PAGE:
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Encouraging independence means letting teens have a few secrets

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Daniel J. Murphy/Northwest Herald/AP

(Read caption) Andrew Poticha, 17, right, and Erick Olsen, 17, both of Crystal Lake, Ill., back out of a parking space at Crystal Lake South High School on March 8, 2012. Parents need to let go of knowing everything about their teenagers if they want to encourage independence.

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The truth is there are some things that as a parent of a teen, actually as a parent in general, you are better off not knowing. Stop a moment and think back to your own teen years. Think back to a specific time when you did something so risky, so dangerous, so stupid, or any combination of the three, that it is a miracle you are still around. Can you think back to a time when luck had to have been on your side because if it hadn’t been, you probably wouldn’t be reminiscing about this?  Now ask yourself, if by some chance your parents did not find out about this, did you tell them anyway? We are willing to bet that a large majority of you did not tell your parents.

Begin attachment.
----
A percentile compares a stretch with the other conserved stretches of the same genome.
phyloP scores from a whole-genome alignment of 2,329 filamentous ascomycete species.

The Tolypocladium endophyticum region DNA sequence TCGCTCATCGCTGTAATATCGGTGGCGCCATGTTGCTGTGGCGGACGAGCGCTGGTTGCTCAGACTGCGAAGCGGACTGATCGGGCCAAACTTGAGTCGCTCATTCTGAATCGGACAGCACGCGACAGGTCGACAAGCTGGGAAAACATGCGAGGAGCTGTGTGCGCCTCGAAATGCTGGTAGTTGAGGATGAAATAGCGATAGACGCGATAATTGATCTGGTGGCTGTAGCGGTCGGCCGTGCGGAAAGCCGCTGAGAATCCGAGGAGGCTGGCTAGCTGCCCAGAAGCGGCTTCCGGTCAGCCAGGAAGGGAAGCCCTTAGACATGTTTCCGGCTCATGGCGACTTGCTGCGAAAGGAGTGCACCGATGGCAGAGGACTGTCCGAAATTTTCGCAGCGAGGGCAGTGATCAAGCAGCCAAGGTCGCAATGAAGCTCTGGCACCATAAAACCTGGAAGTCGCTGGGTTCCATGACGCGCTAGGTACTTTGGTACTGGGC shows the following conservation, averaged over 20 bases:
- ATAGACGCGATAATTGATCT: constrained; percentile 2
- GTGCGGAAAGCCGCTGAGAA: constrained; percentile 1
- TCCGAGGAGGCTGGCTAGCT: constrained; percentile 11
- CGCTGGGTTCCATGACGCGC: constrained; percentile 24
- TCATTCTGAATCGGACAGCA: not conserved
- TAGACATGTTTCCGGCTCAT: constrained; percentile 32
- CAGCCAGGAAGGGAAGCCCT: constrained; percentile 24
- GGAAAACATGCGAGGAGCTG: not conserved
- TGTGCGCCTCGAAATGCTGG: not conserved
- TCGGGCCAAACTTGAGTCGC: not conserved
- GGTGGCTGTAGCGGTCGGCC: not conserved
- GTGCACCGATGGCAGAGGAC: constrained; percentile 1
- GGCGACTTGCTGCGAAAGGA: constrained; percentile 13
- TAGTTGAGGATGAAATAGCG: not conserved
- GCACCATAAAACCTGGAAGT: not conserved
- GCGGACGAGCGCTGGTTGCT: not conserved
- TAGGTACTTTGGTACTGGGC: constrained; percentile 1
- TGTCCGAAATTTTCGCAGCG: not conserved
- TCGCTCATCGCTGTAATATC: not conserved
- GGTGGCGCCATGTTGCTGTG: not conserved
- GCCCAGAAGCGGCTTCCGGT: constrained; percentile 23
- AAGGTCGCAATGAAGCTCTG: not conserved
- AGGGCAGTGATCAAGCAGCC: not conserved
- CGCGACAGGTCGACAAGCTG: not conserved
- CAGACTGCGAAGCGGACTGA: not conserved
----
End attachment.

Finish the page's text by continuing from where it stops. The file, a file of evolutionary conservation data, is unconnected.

While there were many reasons for not enlightening your parents, we would guarantee that besides wanting to avoid a consequence you also had their best interests in mind. We mean, why inform them after the fact when you were okay? Did they really need the anxiety, disappointment and even despair that could have easily ensued? So, where are we going with this? It is really quite simple: there are some things about your teens that you are probably better off not knowing.

There is much truth to the saying “What doesn’t kill you makes you stronger.” As your teens work to establish their identities and assert their independence they are likely to make mistakes and missteps. Many of these you are probably better off not knowing about. You have raised them well, instilled in them the virtues and values that you felt were not only needed but necessary. It is during adolescence that parents need to allow their teens to try out their wings. If communication is strong and the bonds of trust and respect are mutual and firm, then you have done your job. If they need your assistance, advice or the wisdom of your experience they are likely to fly back to you.


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